"A Cure for Wellness" succeeds as a refreshingly different take on big-studio horror.Is it worth...
Say "bye-bye" to good writing, acting, and any semblance of a coherent and enjoyable horror film.
Is it worth $10? No
Strange, cerebral, and a downright mess, "The Bye Bye Man" isn't even good enough for late night cable movie viewing.
After a horrible bunch of murders, set in 1969, we flash forward to present day. Three college students, intelligent millennial Elliot (Douglas Smith), jock John (Lucien Laviscount), and Elliot's cute girlfriend Sasha (Cressida Bonas), decide to move into a creepy old house together. Odd things start occurring when they learn the name of a homicidal specter, named The Bye Bye Man. Soon after, they begin having hallucinations and, in their paranoid delusions, they start to mistrust everyone. On top of that, now they have to find a way to stop the demonic boogeyman from taking them all.
Overall the acting is wooden at best, with dialogue that should be embarrassing for its cameos provided by Carrie Anne Moss and Faye Dunaway. Bonas can barely hold an American accent together and her role is regulated to dumb, cute, blonde, which even seems difficult for her to pull off. The story is such a convoluted and non-scary mess, you find yourself giggling at some scenes and then glued to the screen, just hoping that there will be some sort of payoff. You truly can't tell if this movie was legitimately trying to be campy, or scary at times. Director Stacy Title just seems overwhelmed, trying to craft something original and terrifying. Both fall flat. The CGI is weak, with a devil dog that looks straight out of a video game, barely any blood after a shotgun blast, and everything from maggot hair to hollow bleeding faces. Yes, really. Even the film's mantra "Don't think it, don't say it" that the characters are constantly repeating, in order to attempt to keep the Bye Bye Man away, can be made into so many one line zingers on why you shouldn't see this film.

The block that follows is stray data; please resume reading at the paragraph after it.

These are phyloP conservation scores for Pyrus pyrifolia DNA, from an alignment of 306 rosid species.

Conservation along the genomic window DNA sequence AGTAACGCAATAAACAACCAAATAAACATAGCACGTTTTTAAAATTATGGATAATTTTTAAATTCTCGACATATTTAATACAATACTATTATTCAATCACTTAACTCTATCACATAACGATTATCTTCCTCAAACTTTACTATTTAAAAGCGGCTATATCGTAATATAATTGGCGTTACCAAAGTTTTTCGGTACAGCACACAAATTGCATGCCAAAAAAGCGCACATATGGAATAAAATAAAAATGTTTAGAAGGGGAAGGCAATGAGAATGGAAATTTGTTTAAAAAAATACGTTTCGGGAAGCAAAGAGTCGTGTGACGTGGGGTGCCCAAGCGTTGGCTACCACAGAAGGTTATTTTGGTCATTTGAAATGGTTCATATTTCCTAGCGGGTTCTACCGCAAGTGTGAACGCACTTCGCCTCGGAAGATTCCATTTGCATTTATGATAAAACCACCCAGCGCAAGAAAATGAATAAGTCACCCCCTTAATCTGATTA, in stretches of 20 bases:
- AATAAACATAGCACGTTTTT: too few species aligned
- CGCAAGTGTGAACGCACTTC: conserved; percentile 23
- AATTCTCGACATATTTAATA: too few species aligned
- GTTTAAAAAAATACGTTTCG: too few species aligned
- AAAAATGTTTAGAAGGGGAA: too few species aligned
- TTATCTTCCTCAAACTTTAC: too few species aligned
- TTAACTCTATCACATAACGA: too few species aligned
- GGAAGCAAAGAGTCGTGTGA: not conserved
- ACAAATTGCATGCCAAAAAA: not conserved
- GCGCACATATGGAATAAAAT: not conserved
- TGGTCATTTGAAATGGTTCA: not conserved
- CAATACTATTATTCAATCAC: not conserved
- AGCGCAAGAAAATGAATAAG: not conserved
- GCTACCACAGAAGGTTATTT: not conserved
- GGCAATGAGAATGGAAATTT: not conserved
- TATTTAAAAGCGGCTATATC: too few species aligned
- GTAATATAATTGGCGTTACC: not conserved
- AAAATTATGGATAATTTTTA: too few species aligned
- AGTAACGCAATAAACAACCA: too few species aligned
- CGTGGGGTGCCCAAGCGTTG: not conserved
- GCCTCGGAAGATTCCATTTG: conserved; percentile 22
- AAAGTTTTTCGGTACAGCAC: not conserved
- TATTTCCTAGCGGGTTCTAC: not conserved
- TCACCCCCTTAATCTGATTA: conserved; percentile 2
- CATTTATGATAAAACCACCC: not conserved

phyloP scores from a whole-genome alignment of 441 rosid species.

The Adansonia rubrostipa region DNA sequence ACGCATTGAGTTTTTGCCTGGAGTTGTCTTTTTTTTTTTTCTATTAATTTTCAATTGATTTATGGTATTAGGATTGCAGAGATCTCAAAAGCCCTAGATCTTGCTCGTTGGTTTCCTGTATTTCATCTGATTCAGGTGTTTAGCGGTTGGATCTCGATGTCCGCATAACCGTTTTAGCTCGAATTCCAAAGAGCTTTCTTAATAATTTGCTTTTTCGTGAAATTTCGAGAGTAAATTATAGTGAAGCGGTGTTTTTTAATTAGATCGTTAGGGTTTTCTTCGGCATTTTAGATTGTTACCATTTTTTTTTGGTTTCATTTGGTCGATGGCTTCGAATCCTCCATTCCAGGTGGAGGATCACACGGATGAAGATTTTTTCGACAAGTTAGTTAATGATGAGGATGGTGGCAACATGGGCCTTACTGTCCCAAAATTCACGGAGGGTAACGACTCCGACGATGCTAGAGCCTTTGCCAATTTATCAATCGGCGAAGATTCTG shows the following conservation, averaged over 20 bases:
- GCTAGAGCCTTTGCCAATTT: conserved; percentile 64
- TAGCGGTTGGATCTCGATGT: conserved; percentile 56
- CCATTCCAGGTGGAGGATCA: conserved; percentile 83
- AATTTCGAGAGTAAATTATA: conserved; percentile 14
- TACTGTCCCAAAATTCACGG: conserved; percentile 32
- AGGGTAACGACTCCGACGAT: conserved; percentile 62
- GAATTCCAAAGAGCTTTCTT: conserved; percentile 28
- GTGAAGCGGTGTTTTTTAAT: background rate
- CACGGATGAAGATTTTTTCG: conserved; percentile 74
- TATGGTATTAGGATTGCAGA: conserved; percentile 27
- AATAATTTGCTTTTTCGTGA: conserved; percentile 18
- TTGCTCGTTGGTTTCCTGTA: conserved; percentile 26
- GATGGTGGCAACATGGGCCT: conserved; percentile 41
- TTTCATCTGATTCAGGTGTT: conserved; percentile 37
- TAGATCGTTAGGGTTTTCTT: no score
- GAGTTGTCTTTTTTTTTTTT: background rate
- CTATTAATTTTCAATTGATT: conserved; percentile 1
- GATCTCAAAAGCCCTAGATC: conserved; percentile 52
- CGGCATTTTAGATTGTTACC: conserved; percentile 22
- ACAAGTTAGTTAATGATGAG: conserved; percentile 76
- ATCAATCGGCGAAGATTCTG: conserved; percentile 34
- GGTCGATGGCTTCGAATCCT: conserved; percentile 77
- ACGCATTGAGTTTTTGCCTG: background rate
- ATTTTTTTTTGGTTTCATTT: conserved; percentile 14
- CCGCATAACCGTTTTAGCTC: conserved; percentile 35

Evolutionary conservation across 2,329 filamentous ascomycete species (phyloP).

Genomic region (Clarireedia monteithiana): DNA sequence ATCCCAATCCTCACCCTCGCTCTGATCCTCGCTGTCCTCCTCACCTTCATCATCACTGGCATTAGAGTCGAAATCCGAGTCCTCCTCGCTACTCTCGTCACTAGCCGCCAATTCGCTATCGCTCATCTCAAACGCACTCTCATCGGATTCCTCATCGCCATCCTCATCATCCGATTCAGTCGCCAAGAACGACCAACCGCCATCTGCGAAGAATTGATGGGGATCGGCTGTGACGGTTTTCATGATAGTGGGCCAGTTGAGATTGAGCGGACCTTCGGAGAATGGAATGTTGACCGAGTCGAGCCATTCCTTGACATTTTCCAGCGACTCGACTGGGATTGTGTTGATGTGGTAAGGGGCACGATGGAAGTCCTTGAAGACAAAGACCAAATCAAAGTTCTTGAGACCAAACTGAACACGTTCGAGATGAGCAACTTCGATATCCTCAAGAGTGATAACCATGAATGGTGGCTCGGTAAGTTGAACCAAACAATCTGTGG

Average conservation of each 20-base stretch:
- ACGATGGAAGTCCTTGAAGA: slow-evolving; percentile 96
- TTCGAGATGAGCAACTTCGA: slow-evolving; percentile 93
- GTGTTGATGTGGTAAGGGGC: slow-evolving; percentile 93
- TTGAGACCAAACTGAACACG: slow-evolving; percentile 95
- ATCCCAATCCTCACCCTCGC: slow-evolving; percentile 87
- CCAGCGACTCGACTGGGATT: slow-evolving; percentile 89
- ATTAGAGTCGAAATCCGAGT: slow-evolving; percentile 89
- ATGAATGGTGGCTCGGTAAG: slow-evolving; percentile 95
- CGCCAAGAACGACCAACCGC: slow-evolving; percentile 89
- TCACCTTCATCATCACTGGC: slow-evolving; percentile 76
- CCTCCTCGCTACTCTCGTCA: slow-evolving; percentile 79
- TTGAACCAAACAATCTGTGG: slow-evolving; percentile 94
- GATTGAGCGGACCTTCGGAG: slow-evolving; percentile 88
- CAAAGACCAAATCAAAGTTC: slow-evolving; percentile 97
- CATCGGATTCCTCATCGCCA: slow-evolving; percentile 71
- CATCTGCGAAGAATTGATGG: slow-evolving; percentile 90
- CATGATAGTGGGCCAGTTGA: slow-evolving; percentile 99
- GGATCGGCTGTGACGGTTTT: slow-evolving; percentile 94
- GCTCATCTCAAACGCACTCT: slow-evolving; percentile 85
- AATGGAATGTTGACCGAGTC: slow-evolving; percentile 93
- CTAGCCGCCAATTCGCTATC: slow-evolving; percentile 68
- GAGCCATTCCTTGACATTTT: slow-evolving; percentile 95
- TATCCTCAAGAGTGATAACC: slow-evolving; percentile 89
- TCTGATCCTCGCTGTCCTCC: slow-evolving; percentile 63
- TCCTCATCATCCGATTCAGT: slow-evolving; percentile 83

"The Bye Bye Man" is insulting to horror movie fans. Not to mention, it's really insulting to anyone who has anything more of an attention span than a hamster. In fact, no one say the name or see the film and maybe it will also just fade out of existence. We can always hope.
PERSONAL NOTE: I would like to take a moment and dedicate this review to my father, Mark Kaiser, who passed away last week. He got me into loving and respecting movies, when I was a kid. He gave me a fine appreciation for the horror genre, which is still with me to this very day. I love you dad, maybe someday I'll see you at the movies...on the flip side.